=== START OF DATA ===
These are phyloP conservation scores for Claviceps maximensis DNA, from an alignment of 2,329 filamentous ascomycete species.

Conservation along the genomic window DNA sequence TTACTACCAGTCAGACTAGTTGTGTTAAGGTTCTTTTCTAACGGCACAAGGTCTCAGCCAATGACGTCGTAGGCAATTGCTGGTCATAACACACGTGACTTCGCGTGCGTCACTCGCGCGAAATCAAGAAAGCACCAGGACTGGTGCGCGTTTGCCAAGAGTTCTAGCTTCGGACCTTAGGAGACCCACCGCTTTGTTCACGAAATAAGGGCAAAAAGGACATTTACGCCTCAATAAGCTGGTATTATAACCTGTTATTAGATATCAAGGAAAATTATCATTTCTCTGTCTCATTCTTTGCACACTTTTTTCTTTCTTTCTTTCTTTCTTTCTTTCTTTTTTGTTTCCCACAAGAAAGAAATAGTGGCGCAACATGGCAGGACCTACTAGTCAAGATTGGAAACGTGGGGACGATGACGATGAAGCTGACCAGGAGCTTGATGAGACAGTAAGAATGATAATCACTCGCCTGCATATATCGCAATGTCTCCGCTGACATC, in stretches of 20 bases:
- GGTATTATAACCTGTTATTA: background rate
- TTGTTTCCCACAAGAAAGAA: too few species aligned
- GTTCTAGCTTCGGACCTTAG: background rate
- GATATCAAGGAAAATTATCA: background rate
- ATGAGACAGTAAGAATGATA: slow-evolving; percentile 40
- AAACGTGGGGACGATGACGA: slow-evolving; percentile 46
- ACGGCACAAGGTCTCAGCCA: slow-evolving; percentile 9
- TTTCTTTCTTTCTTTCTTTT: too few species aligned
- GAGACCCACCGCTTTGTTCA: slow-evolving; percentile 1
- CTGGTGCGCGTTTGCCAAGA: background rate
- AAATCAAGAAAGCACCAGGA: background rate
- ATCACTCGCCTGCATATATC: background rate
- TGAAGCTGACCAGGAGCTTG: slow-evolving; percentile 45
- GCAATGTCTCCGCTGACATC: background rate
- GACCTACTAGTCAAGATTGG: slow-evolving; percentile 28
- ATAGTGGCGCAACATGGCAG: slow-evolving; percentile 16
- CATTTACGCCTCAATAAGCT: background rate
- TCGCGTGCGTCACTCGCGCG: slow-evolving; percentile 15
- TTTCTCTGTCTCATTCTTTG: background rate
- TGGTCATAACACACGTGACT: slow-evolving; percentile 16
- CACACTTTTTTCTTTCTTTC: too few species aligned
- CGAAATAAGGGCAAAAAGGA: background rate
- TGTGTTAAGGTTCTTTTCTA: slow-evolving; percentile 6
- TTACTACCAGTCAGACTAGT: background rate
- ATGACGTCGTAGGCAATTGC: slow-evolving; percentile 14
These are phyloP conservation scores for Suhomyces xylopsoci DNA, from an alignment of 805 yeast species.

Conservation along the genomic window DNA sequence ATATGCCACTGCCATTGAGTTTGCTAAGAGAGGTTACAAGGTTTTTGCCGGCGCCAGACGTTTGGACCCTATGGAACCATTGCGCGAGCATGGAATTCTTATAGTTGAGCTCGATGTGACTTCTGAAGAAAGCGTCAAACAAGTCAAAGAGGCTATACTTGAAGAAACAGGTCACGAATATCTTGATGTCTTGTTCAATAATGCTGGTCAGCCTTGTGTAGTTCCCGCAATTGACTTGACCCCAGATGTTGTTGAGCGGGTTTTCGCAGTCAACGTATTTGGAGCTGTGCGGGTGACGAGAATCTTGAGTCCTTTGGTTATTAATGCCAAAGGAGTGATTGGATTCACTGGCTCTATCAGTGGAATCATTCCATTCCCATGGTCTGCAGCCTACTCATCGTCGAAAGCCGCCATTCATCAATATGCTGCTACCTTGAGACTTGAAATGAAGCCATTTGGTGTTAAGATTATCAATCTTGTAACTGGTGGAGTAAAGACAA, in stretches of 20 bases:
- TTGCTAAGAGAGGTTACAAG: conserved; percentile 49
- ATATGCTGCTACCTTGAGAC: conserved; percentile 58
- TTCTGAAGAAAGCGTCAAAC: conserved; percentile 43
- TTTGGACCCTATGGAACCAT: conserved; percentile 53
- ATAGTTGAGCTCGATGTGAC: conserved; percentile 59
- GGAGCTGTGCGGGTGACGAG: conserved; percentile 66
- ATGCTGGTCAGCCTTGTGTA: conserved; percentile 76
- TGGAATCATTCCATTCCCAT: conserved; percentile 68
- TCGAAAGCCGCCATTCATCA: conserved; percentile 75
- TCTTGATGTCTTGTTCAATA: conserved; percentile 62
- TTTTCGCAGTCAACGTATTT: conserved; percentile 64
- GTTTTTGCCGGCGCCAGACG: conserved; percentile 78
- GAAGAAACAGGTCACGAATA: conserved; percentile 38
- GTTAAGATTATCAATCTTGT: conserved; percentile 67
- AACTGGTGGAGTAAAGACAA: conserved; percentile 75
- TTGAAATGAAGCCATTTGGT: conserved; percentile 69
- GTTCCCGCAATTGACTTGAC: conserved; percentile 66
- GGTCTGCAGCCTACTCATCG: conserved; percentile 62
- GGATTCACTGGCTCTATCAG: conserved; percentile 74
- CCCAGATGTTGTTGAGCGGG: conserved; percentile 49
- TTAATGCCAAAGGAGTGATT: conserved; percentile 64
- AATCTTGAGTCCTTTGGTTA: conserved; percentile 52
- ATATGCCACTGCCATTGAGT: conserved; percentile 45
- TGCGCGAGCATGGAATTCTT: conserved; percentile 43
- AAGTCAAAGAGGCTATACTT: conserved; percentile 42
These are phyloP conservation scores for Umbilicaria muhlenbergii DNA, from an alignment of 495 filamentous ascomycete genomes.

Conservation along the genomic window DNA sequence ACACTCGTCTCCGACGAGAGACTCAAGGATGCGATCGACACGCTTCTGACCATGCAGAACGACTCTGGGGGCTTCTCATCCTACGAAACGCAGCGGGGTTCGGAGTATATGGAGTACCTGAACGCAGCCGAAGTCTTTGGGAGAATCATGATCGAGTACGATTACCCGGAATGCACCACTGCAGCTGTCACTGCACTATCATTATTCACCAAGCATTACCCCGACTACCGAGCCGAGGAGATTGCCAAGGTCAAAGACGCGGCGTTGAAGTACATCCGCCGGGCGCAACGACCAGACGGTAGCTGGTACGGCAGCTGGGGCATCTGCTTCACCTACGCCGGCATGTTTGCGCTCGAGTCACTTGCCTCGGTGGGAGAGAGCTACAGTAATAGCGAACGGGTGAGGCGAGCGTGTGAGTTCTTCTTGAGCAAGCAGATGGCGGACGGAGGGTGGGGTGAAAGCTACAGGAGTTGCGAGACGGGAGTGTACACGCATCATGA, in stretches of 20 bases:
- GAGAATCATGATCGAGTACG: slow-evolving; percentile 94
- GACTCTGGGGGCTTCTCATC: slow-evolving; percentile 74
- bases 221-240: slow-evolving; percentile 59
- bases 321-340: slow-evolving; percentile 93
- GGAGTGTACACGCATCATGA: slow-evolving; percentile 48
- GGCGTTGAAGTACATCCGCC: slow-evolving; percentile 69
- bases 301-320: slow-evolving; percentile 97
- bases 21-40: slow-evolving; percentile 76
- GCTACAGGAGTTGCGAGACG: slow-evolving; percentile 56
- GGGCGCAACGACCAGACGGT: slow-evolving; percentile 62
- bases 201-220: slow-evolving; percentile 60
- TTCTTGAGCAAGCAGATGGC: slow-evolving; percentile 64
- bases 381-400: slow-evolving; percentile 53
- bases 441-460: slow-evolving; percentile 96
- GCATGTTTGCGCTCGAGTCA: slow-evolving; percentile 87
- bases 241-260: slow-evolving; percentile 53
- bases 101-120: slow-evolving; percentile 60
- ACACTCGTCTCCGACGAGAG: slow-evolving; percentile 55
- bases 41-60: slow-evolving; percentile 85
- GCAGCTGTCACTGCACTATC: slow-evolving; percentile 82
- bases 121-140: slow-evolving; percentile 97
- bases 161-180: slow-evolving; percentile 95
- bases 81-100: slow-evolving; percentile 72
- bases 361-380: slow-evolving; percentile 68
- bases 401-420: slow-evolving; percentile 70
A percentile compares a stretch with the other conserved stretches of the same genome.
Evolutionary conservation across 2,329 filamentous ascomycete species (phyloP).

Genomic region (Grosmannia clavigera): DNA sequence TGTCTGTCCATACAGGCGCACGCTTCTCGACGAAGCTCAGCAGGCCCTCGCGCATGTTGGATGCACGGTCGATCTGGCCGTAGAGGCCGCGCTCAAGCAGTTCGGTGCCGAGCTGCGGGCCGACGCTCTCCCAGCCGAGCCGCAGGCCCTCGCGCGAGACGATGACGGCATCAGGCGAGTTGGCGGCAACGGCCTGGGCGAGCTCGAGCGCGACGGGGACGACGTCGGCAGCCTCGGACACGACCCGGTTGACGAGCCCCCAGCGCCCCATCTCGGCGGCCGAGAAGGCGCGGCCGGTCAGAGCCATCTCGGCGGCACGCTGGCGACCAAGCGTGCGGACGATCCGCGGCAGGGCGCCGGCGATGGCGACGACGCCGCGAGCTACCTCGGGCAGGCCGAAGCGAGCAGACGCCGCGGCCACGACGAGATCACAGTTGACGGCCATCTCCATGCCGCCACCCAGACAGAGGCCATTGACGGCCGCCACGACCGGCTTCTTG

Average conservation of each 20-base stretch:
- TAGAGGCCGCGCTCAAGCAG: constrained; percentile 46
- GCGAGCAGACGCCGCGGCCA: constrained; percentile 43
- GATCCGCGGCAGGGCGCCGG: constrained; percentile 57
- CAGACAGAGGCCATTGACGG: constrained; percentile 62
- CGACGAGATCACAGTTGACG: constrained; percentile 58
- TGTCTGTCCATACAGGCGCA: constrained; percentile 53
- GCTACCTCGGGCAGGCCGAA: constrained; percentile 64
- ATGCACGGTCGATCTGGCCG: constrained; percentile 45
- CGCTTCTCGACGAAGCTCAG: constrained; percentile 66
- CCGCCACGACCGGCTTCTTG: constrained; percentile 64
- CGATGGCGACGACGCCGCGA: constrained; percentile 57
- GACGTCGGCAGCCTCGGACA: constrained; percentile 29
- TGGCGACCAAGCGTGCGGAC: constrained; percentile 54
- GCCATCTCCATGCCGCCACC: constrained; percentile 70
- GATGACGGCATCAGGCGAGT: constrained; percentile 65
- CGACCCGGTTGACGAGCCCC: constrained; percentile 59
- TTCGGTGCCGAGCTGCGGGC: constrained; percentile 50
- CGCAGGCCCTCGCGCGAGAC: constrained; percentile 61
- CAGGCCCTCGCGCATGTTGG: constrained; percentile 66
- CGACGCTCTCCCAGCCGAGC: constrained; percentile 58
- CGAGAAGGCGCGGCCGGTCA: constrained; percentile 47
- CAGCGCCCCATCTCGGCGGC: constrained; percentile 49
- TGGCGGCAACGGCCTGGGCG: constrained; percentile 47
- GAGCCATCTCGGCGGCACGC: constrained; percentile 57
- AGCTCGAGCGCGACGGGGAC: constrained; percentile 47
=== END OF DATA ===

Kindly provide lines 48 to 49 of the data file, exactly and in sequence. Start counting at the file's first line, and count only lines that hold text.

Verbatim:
- GGATTCACTGGCTCTATCAG: conserved; percentile 74
- CCCAGATGTTGTTGAGCGGG: conserved; percentile 49